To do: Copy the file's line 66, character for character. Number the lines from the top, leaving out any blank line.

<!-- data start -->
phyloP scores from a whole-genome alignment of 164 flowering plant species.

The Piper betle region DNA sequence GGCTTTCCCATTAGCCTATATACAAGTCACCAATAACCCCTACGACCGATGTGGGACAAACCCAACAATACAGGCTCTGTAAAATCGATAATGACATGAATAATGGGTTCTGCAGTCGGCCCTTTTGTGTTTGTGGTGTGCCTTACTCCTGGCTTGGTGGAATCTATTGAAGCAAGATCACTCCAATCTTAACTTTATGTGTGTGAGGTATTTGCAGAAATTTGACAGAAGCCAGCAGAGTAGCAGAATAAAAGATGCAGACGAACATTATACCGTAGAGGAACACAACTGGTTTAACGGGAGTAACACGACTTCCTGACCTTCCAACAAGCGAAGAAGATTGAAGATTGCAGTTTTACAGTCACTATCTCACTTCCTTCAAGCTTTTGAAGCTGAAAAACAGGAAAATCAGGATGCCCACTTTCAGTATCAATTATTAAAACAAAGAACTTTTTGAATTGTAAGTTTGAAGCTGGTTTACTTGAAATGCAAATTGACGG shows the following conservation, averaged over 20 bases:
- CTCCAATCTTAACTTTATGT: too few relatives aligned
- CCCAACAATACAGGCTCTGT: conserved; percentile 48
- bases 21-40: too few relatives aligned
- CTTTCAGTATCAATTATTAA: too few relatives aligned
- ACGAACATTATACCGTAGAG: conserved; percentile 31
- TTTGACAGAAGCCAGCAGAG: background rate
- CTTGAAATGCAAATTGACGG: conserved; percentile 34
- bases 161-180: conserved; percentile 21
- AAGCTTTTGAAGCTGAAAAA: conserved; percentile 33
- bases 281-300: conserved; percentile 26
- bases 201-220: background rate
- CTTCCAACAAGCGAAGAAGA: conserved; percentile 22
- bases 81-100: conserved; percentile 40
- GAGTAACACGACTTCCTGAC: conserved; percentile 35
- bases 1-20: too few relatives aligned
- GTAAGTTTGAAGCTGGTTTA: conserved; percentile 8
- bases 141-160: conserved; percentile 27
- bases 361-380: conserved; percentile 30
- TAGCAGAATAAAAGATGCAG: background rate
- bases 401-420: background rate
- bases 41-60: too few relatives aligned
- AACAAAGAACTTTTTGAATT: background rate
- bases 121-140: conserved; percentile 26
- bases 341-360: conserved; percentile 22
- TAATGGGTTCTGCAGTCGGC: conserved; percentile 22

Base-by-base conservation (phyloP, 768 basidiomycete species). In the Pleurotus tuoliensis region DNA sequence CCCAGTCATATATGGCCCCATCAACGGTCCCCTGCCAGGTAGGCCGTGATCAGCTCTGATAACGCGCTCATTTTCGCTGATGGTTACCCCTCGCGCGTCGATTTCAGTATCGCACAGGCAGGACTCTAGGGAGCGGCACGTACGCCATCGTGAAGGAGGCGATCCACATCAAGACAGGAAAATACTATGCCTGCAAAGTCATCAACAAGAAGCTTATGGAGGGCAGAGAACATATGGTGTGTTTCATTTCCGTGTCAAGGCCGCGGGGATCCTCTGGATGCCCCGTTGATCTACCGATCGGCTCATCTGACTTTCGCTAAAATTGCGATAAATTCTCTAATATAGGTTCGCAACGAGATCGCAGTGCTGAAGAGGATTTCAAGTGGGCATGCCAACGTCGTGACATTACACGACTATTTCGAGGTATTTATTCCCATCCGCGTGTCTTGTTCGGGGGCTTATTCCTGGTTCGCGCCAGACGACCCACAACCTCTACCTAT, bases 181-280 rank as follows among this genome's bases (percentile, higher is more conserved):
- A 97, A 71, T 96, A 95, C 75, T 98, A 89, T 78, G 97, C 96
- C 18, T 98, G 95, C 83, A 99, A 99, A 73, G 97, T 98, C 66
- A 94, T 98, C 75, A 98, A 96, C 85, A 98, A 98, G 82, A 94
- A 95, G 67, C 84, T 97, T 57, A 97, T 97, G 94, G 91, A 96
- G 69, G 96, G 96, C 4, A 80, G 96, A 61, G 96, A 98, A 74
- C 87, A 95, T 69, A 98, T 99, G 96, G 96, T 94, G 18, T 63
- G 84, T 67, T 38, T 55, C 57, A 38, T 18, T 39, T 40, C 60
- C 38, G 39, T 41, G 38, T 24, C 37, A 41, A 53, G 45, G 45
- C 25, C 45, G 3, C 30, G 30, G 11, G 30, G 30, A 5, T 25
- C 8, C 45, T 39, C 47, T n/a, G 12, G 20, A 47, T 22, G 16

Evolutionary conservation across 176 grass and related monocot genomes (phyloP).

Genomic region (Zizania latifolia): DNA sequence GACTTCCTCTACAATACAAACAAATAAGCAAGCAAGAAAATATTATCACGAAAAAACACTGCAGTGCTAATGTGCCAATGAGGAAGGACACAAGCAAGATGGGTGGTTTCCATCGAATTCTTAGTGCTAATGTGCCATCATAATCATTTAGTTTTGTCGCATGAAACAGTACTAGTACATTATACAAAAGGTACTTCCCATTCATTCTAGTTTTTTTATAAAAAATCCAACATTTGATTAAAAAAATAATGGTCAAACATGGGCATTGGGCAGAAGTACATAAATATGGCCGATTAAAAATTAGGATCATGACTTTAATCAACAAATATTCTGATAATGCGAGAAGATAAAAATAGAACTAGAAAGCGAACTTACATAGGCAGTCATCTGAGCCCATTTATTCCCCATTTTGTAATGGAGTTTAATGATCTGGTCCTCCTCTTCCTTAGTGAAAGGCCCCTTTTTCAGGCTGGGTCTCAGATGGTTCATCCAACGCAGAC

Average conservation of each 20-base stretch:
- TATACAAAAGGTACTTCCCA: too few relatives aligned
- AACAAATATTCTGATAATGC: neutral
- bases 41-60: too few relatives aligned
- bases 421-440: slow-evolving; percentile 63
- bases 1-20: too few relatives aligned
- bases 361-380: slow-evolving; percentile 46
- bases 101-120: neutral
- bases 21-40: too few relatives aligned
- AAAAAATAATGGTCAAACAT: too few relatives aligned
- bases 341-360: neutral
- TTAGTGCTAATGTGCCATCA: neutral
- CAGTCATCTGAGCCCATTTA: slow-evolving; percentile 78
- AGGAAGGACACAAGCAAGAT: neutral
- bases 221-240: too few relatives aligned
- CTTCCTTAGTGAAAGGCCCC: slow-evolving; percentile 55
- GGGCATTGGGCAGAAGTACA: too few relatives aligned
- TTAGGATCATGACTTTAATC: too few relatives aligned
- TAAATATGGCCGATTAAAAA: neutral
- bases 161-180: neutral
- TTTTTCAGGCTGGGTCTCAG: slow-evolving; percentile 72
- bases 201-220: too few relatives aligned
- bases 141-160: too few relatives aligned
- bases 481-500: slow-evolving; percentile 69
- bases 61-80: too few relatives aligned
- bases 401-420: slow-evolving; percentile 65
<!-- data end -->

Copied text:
- bases 401-420: slow-evolving; percentile 65